The Refuge was created to conserve central California coastal dune and associated wetlands habitats and support the recovery of native plants and animals that are federally listed as threatened or endangered. Home to more than 120 species of rare plants and animals, the refuge provides a safe place for species such as La Graciosa thistle, surf thistle, beach spectacle pod, giant coreopsis, California red-legged frog, western snowy plover, and California least tern.
Guadalupe-Nipomo Dunes National Wildlife Refuge provides recreational opportunities for the public such as wildlife photography, wildlife viewing, and hiking trails.
The refuge is open from sunrise to sunset, and the refuge beach closure occurs from early March through late September each year to protect federally threatened western snowy plover habitat.
For more information on all the activities and how to enjoy the Refuge click below.
Location and Contact Information
The 2,553-acre Refuge was established in 2000 and it was created to conserve central California coastal dune and associated wetlands habitats and support the recovery of native plants and animals that are federally listed as threatened or endangered.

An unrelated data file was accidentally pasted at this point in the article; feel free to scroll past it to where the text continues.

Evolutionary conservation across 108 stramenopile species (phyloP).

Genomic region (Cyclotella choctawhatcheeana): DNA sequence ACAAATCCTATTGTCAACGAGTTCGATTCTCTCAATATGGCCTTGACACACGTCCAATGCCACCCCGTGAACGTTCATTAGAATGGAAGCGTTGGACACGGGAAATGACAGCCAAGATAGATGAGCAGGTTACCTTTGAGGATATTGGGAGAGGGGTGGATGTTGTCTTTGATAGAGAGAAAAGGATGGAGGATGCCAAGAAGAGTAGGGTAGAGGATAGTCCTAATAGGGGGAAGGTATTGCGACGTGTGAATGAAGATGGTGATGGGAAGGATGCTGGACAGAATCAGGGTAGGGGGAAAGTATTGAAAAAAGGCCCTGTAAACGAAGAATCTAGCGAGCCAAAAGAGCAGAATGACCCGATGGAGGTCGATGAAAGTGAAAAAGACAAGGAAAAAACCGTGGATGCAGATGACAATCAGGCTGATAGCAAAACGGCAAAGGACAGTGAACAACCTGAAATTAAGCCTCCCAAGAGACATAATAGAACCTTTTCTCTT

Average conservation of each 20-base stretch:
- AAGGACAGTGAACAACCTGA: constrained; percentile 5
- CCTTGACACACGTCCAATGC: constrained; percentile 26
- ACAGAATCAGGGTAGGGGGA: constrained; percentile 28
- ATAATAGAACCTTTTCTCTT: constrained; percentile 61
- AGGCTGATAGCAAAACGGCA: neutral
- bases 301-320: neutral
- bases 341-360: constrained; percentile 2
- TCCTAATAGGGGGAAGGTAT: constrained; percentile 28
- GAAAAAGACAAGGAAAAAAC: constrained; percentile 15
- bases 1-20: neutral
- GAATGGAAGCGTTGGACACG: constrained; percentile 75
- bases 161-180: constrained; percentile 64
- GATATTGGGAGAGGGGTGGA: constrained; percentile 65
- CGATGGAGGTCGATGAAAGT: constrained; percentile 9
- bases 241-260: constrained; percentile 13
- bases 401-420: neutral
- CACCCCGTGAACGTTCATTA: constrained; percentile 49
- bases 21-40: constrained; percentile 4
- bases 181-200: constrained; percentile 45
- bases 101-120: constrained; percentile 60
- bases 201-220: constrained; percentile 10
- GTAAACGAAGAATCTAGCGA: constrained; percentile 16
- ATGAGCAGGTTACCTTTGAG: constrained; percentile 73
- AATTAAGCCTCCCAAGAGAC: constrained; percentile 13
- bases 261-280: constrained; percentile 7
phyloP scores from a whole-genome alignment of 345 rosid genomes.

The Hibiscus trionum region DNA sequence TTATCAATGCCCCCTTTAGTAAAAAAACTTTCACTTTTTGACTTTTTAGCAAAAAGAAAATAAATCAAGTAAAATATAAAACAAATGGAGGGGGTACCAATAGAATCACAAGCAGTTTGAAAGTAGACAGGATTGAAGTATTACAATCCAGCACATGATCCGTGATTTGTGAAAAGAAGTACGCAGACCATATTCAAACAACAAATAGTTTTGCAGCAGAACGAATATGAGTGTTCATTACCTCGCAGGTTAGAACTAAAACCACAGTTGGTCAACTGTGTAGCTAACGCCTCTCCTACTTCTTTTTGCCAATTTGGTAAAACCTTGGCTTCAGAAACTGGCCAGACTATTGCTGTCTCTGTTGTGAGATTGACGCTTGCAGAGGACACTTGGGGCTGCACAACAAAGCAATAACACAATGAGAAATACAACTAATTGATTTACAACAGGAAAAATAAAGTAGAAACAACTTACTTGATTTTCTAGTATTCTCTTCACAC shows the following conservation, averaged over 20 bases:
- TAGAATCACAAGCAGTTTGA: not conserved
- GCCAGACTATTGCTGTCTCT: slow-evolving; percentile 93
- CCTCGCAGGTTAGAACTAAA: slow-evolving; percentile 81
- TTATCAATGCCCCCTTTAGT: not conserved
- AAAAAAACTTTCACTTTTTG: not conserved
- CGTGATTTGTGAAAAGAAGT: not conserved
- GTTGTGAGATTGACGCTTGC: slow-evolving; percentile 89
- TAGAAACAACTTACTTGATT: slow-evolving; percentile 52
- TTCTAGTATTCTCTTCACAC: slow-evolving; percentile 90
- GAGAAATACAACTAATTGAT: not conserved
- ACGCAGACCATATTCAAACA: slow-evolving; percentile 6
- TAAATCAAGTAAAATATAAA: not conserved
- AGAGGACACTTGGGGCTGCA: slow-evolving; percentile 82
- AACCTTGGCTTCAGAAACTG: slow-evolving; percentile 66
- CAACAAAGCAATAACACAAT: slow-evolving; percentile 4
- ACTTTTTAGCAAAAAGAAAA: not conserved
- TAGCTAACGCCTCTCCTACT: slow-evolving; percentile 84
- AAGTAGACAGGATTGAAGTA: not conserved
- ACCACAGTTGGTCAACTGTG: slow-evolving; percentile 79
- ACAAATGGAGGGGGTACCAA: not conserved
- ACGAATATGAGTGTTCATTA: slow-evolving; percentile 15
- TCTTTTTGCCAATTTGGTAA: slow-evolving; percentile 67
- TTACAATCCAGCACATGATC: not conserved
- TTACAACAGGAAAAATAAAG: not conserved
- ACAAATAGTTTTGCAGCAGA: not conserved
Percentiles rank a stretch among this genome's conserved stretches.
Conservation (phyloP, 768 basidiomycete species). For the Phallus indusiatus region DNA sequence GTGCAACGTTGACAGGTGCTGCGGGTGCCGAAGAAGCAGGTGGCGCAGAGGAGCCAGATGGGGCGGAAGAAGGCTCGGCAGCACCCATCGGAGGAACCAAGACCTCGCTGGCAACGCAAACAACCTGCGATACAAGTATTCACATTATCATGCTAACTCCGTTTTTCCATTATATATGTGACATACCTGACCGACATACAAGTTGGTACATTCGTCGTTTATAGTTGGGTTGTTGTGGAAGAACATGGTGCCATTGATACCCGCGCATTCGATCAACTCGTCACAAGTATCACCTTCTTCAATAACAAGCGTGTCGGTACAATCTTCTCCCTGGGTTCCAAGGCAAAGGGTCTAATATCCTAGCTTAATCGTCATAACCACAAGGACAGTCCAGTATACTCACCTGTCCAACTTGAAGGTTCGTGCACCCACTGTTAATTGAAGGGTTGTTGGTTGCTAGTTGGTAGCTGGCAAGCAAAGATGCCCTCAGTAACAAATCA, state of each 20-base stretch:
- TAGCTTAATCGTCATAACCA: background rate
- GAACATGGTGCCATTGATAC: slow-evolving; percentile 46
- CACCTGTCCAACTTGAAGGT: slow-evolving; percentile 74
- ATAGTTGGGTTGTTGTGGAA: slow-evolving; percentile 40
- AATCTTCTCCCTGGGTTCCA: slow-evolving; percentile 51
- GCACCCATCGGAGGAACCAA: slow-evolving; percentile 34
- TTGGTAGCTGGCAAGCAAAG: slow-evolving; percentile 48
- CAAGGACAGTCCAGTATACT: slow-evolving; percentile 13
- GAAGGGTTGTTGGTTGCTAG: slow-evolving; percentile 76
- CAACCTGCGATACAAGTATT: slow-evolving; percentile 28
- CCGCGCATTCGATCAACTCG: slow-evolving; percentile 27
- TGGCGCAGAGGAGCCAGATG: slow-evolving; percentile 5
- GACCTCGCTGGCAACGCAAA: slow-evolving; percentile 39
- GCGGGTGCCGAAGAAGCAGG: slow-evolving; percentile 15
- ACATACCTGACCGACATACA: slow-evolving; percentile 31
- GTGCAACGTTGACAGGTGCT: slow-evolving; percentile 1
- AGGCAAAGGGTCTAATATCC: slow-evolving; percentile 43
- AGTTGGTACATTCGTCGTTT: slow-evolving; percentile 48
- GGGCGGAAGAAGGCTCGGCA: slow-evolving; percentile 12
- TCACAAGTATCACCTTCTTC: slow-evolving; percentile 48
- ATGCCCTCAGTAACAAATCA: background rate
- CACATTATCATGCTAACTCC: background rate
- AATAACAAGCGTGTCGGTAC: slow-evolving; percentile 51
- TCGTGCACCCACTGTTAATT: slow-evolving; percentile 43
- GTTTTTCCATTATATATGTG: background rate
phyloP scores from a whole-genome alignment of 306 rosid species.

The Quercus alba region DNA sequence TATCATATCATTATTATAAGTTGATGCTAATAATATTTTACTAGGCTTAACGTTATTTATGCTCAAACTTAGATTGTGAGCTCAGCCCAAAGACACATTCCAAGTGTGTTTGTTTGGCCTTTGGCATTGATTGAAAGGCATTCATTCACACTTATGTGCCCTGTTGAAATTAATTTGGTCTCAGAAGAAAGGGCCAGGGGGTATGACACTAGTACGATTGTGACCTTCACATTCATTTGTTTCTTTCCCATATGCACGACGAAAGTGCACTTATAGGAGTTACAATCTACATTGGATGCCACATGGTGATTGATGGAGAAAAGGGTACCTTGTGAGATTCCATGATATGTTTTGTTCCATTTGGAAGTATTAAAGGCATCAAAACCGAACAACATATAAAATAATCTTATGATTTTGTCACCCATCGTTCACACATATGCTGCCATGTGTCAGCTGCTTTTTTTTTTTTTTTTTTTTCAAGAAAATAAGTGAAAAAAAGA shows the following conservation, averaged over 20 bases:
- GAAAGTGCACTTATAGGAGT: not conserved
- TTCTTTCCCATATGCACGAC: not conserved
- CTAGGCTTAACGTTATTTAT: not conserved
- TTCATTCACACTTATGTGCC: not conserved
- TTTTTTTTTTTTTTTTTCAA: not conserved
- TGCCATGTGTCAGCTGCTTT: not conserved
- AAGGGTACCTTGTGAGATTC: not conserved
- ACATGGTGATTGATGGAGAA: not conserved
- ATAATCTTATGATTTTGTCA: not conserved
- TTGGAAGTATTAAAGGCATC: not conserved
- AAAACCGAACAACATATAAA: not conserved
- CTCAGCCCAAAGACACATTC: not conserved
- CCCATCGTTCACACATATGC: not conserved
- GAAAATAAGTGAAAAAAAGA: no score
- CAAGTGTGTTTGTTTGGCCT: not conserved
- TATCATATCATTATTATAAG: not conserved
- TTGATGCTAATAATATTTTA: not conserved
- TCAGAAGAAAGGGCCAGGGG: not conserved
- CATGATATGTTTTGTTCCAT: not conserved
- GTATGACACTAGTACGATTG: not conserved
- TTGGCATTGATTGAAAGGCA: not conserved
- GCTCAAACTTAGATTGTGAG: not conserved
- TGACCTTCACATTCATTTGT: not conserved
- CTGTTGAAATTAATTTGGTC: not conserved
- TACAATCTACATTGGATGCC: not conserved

For more information on the mission and history of the refuge, please click the link below.
What We Do
The Refuge is currently being managed to preserve threatened and endangered species habitats, which includes protection from predators and
An invasive species is any plant or animal that has spread or been introduced into a new area where they are, or could, cause harm to the environment, economy, or human, animal, or plant health. Their unwelcome presence can destroy ecosystems and cost millions of dollars.
Learn more about invasive species .
The purpose of a Comprehensive Conservation Plan or CCP is to specify a management direction for the Refuge for the next 15 years. Check out the CCP here.